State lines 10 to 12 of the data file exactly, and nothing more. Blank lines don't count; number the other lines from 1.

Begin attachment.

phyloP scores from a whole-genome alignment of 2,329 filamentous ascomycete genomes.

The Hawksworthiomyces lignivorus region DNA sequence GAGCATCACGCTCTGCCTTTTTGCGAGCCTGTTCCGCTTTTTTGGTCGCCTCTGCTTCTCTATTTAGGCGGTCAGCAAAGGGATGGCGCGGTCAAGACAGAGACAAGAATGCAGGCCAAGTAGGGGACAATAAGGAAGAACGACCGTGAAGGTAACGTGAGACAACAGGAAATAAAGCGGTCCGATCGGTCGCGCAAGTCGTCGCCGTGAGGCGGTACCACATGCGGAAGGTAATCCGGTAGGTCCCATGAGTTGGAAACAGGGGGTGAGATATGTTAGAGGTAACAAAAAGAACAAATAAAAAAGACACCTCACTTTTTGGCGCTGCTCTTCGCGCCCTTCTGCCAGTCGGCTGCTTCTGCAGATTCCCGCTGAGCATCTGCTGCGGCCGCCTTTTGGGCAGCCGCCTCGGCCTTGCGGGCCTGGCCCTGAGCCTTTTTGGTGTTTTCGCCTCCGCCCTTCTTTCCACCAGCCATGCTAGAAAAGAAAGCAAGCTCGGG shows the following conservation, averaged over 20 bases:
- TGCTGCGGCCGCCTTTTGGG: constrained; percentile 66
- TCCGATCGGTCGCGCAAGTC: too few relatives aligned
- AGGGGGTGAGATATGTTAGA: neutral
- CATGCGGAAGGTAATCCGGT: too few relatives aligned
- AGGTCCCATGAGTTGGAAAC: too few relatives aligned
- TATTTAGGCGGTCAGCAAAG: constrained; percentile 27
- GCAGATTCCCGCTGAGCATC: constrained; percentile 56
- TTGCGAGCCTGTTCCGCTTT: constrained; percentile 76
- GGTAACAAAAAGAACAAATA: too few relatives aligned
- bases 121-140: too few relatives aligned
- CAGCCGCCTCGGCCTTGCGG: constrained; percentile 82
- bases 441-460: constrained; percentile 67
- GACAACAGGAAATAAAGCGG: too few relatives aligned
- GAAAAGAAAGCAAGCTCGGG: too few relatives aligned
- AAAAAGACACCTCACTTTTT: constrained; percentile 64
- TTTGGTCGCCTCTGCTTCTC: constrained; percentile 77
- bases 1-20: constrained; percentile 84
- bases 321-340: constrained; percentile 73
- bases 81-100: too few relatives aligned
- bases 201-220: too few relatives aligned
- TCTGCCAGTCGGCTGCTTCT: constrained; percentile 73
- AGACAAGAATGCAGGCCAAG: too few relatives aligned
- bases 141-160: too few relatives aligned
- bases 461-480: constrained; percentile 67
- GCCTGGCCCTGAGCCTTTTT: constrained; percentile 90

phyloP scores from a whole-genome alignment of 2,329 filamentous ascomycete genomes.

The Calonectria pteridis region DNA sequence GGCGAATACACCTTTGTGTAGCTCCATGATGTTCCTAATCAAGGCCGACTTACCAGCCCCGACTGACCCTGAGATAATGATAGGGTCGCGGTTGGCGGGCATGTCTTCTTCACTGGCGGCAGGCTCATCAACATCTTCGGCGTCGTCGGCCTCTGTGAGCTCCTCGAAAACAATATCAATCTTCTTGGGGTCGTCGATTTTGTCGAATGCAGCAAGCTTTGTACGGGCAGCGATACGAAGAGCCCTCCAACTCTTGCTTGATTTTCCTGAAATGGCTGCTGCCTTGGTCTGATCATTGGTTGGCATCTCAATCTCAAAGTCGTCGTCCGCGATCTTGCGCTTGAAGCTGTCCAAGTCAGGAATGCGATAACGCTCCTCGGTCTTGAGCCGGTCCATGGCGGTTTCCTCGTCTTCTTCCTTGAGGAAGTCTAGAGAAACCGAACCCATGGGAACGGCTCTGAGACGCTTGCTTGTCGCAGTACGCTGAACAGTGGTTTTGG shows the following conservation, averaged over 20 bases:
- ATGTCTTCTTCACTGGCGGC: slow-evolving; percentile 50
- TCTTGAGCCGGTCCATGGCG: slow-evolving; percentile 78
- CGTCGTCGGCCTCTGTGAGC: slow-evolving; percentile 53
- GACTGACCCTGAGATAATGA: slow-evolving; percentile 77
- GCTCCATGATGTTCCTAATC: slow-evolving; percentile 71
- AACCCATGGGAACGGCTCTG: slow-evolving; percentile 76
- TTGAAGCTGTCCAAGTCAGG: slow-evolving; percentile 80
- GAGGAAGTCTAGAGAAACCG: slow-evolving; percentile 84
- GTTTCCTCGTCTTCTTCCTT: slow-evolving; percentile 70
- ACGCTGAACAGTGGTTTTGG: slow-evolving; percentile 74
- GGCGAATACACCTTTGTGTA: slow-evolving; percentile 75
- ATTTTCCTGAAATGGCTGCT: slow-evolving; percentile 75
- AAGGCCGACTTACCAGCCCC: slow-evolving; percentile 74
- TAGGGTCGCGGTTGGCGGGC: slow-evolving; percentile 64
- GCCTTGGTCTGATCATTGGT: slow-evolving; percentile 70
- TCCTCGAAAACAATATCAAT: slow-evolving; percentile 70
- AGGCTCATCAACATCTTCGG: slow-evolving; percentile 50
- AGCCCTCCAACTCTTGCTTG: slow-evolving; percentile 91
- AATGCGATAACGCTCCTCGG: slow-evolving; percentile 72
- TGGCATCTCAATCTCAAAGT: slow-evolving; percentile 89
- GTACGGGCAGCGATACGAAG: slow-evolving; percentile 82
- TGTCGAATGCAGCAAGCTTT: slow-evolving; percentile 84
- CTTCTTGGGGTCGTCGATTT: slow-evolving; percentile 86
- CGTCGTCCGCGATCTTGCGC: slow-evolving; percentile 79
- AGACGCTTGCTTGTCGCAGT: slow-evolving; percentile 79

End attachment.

- TTGCGAGCCTGTTCCGCTTT: constrained; percentile 76
- GGTAACAAAAAGAACAAATA: too few relatives aligned
- bases 121-140: too few relatives aligned